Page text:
Thursday, 4 August 2011

Yorkshire pattern Billhook restoration


This is one I did a while back and just never got around to putting it on here, although its not quite finished yet as the blade has only be roughly filled and needs alot more work to get a decent working edge on it.




I found it with some of my grandads old tools, it didn't have a handle so I didn't really have anything to work too. But from doing a little bit of research i discovered it was a Yorkshire pattern billhook, which tended to be fitted with either a very long handle, like a slashing hook, or a smaller size one that could be used either one or two handed.


Which is what I decided to go for in the end, as it seemed to be a bit more usable than the other type.






The handle is secured with rivets, having not done a great deal of hand riveting before they have not come out perfect, but they really do clamp down on the handle well, they just don't look that tidy close up. Although it does make for a nice change from doing axe handles or tools with tangs.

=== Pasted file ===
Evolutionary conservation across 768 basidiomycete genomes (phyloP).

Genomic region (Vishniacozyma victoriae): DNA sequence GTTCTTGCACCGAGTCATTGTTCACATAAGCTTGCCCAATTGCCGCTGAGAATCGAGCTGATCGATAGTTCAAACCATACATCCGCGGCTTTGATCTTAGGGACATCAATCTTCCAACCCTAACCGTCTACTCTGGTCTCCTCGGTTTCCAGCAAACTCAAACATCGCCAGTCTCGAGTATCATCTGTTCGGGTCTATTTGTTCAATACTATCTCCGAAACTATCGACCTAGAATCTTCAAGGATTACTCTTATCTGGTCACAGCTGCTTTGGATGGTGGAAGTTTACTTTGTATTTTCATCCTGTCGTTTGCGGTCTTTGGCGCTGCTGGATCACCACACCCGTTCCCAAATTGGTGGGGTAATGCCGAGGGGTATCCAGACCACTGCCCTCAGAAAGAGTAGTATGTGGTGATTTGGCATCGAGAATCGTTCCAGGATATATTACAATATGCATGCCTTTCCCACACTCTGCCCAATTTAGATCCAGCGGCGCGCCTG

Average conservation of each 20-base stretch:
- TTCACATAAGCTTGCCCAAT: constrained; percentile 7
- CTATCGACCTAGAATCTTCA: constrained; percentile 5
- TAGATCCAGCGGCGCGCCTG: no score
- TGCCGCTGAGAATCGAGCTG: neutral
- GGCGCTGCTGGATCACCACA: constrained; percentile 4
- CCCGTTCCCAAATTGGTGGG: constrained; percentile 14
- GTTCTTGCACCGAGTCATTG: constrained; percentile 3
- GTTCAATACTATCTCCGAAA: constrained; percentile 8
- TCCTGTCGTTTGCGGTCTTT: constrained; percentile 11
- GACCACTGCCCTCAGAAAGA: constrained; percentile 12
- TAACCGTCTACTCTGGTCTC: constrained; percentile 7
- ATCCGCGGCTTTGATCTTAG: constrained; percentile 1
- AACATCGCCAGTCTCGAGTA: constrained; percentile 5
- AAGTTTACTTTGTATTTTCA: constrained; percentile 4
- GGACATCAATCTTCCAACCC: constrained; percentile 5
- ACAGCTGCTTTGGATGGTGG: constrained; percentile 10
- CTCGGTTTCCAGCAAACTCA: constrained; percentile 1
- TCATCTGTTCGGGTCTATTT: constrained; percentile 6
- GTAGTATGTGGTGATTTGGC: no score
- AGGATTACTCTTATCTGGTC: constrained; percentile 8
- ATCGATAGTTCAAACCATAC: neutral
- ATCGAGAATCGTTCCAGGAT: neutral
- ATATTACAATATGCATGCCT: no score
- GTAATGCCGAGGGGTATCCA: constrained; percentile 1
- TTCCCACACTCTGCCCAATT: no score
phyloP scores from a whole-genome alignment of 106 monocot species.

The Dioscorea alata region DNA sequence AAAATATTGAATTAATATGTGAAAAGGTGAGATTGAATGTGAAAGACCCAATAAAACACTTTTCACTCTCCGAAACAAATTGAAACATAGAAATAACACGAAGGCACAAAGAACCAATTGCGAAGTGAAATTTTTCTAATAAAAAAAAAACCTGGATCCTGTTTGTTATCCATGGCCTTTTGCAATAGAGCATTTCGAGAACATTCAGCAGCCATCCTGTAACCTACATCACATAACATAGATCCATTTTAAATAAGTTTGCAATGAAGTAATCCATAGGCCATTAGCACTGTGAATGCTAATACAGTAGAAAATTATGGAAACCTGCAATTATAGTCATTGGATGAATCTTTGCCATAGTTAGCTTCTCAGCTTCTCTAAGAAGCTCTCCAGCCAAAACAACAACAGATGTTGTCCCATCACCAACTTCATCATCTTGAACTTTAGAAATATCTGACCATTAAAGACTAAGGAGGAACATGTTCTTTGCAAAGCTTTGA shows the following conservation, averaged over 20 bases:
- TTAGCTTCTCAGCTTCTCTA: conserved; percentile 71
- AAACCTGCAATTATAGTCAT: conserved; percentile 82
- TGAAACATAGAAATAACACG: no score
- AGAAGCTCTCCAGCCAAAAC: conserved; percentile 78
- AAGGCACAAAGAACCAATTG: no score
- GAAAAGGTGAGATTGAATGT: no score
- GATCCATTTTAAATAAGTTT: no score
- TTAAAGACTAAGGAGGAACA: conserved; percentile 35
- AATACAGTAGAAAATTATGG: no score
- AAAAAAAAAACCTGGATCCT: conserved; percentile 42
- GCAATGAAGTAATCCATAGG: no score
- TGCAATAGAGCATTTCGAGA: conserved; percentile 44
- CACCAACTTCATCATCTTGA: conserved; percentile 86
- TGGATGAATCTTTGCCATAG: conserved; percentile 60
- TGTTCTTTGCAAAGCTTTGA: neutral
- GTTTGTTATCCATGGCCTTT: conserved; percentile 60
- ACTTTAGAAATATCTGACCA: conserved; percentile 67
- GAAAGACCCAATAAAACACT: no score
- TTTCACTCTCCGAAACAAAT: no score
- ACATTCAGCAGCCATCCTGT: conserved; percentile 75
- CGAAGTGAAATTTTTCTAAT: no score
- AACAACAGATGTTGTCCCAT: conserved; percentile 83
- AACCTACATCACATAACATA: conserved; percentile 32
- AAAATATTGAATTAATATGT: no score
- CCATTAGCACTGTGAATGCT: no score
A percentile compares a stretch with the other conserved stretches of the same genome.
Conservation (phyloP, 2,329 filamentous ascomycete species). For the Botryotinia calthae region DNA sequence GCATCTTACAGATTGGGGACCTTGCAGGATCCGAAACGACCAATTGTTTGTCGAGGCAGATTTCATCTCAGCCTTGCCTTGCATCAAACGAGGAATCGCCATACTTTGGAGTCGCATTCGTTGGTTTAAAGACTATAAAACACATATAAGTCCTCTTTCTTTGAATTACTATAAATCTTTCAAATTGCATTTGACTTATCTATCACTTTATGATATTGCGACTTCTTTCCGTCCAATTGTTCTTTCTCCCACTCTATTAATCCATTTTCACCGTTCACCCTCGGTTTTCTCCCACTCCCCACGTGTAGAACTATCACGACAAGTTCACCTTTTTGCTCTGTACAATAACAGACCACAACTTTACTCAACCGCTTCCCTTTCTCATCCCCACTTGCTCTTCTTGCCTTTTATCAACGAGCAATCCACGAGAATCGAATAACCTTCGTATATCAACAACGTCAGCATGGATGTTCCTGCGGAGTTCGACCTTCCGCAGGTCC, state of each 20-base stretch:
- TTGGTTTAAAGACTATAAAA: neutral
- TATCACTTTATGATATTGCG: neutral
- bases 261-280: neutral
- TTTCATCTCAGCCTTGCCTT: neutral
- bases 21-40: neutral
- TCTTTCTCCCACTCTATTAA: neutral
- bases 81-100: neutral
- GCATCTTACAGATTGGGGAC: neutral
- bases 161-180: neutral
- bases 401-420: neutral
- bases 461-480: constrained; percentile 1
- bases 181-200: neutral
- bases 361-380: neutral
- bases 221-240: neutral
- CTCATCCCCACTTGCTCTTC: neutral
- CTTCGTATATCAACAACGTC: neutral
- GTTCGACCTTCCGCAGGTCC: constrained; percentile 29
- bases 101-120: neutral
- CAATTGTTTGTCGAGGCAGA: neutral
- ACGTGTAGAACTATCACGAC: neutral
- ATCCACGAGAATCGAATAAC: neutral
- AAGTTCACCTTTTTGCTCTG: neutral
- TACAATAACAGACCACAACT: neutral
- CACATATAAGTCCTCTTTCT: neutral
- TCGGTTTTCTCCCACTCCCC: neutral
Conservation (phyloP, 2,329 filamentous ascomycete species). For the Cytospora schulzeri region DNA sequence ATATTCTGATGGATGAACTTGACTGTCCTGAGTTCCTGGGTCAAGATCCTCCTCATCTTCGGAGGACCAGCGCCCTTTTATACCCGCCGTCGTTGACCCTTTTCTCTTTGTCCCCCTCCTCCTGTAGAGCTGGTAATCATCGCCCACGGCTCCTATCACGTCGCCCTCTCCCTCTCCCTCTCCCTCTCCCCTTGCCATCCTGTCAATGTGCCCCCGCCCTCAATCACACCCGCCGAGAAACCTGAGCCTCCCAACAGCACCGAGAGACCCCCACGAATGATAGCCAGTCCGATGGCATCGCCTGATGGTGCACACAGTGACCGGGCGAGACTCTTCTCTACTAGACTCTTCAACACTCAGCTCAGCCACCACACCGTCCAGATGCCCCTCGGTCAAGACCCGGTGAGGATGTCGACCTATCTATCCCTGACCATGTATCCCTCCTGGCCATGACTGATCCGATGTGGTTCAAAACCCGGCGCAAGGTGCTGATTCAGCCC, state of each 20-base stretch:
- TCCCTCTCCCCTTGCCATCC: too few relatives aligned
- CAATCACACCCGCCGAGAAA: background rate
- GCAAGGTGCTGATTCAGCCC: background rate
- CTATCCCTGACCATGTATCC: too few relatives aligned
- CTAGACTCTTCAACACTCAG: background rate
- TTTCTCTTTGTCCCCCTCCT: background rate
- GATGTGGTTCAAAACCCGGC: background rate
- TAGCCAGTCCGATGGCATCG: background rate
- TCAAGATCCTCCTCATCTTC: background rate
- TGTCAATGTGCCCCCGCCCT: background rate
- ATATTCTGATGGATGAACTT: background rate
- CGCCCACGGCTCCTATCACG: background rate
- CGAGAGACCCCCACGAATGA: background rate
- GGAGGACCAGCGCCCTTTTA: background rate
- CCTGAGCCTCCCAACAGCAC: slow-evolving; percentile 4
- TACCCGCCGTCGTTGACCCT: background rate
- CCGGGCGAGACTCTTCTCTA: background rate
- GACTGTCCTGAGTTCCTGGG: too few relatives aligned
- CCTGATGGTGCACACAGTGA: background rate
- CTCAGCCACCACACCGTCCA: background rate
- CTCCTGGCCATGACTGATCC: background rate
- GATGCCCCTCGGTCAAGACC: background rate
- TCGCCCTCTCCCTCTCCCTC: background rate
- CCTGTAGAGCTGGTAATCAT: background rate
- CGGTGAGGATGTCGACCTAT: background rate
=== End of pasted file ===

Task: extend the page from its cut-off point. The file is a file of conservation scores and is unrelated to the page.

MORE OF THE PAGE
Just a close up of the branding, another Elwell tool, I'm getting quite a collection of these now.

The code refers to the pattern of the blade, back in the day Elwell had dozens of different patterns with each local area having a slightly different style. Areas as close as Knighton and Leominster would have had different patterns (only about 25 miles apart) To us this seems quite strange but I guess years ago people tended to stay in the same areas and as skills were passed down people got stuck in their ways and would have wanted to use the tools they were taught with, even if they were only slightly different to others